Step-By-Step Downed Tree RemovalWhen you’re dealing with a downed tree or one that must be cut down, you’ll need to practice yard waste hauling safety tips. Be sure to keep tools organized so they aren’t a tripping or another kind of safety hazard. Also, keep your pets and children inside. There’s no good reason to allow kids or pets outside when you’re taking care of a downed tree or one that needs to be cut down. Additionally, break things down into small sizes to be more manageable.
Removing a tree is a large decision that should not be taken lightly. Dead or dying trees should be removed for health, safety and aesthetic purposes. However, in certain instances live trees also should be removed when they interfere with other trees, buildings, driveways and utility wires. But think twice, as it takes years and often decades to replace a tree once removed. —Tree HelpYou might also consider doing some yard debris hot composting to gain a little more use out of that organic material. This is far better than burning yard waste, which is often illegal and dangerous. Before you begin, gather all your tools and safety gear, which should include a chainsaw, heavy boots and gloves, as well as eye and ear protection. Now, here’s what to do for a step-by-step downed tree removal:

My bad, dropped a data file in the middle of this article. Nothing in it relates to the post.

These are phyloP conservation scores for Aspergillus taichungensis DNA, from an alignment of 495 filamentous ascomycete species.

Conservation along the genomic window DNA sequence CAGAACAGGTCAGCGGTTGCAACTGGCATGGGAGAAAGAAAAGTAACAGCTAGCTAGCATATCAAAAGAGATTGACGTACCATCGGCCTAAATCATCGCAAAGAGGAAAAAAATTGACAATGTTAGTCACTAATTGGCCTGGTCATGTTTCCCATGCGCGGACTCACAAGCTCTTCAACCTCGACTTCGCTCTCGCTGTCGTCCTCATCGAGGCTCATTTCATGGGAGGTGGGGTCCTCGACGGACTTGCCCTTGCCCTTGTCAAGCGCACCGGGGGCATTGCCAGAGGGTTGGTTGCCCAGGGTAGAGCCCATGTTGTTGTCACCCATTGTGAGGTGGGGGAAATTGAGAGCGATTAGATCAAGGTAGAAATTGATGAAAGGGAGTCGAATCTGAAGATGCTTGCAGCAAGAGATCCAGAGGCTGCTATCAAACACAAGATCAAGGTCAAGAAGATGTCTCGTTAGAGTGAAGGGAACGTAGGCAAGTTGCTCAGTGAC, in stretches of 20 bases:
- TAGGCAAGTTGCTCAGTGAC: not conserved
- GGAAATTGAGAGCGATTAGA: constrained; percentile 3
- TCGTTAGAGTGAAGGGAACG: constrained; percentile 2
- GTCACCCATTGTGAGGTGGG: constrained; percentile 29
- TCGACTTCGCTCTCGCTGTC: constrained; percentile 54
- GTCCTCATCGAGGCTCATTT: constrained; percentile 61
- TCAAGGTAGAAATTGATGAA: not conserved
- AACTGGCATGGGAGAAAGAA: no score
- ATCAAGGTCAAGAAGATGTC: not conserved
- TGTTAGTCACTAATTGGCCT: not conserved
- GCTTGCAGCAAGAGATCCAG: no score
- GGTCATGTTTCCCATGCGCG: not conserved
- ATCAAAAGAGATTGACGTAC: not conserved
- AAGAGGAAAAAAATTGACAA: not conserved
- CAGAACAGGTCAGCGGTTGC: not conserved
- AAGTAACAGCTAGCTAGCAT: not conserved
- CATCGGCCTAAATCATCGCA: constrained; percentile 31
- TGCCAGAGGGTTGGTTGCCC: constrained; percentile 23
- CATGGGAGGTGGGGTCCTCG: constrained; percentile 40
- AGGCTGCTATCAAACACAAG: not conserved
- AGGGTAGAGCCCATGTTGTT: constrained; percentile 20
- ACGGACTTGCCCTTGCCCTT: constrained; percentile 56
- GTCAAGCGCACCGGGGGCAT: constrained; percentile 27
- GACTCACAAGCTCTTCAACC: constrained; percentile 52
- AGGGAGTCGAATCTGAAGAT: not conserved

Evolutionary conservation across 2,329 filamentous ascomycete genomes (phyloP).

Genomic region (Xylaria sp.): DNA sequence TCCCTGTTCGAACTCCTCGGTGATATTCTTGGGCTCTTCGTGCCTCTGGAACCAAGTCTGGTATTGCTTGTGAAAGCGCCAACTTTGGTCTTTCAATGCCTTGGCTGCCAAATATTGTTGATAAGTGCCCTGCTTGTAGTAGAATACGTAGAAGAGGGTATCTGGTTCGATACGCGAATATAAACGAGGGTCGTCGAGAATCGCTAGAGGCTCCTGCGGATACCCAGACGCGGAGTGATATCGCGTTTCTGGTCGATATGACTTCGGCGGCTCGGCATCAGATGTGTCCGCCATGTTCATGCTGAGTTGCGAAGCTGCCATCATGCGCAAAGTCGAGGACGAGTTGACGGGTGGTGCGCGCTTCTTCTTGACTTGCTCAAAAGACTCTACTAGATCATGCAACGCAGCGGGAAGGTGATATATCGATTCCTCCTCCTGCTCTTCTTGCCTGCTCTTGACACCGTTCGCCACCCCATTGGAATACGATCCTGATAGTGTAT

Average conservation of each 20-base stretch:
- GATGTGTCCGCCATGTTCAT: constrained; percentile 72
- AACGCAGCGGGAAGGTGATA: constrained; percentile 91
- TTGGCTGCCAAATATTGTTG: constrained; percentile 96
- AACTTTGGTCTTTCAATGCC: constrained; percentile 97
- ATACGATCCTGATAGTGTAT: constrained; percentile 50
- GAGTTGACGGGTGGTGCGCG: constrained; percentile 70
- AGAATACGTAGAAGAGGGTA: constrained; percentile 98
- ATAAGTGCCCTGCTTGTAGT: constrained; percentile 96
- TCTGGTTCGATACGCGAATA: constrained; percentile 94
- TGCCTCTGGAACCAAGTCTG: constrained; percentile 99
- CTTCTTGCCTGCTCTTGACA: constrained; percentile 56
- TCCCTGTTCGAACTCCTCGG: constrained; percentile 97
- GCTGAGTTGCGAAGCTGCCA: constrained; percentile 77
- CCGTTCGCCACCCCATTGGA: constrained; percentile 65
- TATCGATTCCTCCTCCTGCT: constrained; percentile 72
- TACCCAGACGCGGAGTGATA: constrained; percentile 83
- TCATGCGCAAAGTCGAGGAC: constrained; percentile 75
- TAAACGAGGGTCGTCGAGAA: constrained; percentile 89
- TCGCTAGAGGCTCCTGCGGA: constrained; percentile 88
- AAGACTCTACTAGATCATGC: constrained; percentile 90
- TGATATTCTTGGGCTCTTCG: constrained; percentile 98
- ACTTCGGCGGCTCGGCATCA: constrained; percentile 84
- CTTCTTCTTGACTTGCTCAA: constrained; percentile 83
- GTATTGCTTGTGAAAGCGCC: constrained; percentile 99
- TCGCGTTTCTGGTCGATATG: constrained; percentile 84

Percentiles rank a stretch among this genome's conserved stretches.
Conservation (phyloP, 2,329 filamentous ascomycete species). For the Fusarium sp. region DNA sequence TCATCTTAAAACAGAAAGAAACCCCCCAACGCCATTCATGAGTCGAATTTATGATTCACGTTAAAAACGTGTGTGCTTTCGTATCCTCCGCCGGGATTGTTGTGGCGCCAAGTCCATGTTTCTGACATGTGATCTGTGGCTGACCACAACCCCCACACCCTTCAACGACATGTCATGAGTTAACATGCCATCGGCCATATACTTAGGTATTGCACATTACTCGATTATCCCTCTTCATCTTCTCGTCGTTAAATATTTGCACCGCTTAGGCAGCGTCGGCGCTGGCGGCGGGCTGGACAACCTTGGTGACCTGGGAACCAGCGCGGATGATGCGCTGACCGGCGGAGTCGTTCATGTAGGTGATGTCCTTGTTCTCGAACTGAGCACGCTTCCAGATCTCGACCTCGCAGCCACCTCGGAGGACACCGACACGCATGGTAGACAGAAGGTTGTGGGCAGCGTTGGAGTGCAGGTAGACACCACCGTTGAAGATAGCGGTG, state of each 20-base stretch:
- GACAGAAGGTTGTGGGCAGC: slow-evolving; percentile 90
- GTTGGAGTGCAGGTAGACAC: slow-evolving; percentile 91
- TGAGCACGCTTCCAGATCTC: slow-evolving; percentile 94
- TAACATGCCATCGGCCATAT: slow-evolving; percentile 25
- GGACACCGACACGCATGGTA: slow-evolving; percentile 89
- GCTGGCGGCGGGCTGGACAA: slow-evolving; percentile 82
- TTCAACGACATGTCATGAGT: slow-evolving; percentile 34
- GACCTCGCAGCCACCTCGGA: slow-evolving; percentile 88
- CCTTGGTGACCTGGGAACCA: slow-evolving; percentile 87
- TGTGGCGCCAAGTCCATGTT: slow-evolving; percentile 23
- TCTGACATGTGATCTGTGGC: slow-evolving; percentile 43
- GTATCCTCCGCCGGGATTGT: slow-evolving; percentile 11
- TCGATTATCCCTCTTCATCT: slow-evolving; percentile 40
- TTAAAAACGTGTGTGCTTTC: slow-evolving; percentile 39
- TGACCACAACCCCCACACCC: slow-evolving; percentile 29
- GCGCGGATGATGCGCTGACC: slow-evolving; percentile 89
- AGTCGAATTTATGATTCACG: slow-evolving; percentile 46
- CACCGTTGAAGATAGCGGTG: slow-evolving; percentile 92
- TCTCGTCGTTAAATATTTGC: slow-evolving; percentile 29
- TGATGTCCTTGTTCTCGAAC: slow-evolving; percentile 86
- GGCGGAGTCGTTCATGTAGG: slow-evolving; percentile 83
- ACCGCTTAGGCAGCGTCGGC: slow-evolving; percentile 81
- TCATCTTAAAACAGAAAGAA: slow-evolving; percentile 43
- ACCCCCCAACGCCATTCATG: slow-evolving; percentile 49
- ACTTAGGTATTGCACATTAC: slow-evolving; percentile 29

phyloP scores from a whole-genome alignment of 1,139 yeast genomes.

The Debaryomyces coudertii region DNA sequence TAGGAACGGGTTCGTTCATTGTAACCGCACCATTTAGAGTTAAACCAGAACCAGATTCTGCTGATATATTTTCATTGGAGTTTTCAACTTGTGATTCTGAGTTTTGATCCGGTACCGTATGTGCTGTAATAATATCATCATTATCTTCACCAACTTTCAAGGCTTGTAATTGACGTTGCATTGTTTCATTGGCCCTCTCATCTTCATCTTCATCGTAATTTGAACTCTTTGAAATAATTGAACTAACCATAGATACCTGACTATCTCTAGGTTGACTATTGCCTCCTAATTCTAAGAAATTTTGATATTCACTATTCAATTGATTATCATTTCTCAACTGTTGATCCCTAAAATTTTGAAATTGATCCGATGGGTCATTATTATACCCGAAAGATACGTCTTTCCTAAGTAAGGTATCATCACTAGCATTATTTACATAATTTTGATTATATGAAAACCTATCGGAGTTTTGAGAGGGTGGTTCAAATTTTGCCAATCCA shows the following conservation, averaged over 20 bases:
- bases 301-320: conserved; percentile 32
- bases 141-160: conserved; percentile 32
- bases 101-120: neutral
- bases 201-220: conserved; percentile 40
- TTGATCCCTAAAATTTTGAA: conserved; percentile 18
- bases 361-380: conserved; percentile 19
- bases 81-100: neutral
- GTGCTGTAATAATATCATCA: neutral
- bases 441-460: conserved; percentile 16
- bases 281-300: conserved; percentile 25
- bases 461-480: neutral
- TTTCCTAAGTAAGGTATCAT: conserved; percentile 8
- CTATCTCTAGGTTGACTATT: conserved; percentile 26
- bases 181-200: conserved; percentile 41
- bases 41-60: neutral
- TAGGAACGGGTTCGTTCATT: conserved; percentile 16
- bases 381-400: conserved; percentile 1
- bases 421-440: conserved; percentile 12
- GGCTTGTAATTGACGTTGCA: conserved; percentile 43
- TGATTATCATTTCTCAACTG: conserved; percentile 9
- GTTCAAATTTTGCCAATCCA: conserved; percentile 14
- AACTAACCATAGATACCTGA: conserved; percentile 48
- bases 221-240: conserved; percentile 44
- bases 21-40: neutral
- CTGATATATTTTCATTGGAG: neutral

- Survey the area. Before you start cutting the tree down, it’s very important to survey the area around you. Should any power lines or structures be within the radius of the tree’s height, do not cut the tree. Call in a professional arborist instead to deal with it.
- Choose a falling direction. Next, if you need to cut the tree down, you’ll need to pick a direction to fell it. If possible, this direction should be the same way the tree naturally leans or is now leaning. Clear a path in the opposite direction so you can quickly move away when it falls.
- Make the first cut. The first cut into the tree will be vertical, slanted at about a 70 degree angle on the same side of the felling direction. Cut into the tree with a chainsaw, about two feet long, inserting the chainsaw into the trunk and cutting downward and slightly inward into the trunk.
- Make a second cut. Now, you’ll stay on the same side and make the second cut, in a horizontal direction to meet the vertical cut where you stopped. This will create a notch and help to cause the tree to fall in the chosen direction.
- Make the felling cut. Make the last cut, starting on the opposite side of the trunk. The felling cut is also horizontal and should be just a few inches higher than the other horizontal cut on the other side of the trunk. As you cut, watch the tree, when it begins to fall, carefully back away.